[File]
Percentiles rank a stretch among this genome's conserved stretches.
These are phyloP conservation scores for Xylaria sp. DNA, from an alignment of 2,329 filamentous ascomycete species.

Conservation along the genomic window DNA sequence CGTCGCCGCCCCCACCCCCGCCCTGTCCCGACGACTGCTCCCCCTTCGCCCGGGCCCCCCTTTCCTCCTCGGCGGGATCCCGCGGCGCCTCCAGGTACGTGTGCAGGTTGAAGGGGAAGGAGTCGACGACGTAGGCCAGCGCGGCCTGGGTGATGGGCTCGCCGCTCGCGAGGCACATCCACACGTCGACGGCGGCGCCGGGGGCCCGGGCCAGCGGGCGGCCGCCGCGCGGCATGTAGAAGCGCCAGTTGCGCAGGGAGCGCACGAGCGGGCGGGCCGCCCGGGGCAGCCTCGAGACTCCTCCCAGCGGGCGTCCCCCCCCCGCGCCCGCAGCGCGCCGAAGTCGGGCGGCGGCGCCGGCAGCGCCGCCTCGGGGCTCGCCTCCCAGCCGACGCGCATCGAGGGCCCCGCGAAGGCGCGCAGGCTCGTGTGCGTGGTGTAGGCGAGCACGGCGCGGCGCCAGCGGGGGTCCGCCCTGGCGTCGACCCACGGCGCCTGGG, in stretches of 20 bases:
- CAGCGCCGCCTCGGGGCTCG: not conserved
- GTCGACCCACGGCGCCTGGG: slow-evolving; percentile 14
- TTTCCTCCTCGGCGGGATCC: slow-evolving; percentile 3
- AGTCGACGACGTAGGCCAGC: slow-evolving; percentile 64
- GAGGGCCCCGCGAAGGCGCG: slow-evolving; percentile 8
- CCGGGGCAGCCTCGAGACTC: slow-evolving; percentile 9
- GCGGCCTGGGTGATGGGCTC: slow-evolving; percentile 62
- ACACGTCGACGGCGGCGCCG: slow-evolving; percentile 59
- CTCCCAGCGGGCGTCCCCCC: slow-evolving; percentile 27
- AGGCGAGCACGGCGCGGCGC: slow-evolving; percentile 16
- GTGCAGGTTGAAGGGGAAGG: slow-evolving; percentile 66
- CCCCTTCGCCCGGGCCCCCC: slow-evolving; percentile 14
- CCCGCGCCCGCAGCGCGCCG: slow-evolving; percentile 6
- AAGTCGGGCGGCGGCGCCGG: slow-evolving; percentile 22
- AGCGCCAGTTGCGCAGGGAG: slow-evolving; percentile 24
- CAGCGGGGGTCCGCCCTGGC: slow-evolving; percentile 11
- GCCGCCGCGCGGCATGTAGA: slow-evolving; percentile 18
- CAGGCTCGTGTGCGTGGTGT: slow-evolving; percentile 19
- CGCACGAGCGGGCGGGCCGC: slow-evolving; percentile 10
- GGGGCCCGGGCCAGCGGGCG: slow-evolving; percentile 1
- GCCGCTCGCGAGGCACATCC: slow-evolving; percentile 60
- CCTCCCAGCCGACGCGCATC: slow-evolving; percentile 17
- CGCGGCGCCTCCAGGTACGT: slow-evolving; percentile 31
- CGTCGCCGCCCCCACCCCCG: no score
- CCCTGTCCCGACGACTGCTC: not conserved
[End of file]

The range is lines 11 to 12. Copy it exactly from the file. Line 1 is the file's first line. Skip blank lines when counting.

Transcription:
- ACACGTCGACGGCGGCGCCG: slow-evolving; percentile 59
- CTCCCAGCGGGCGTCCCCCC: slow-evolving; percentile 27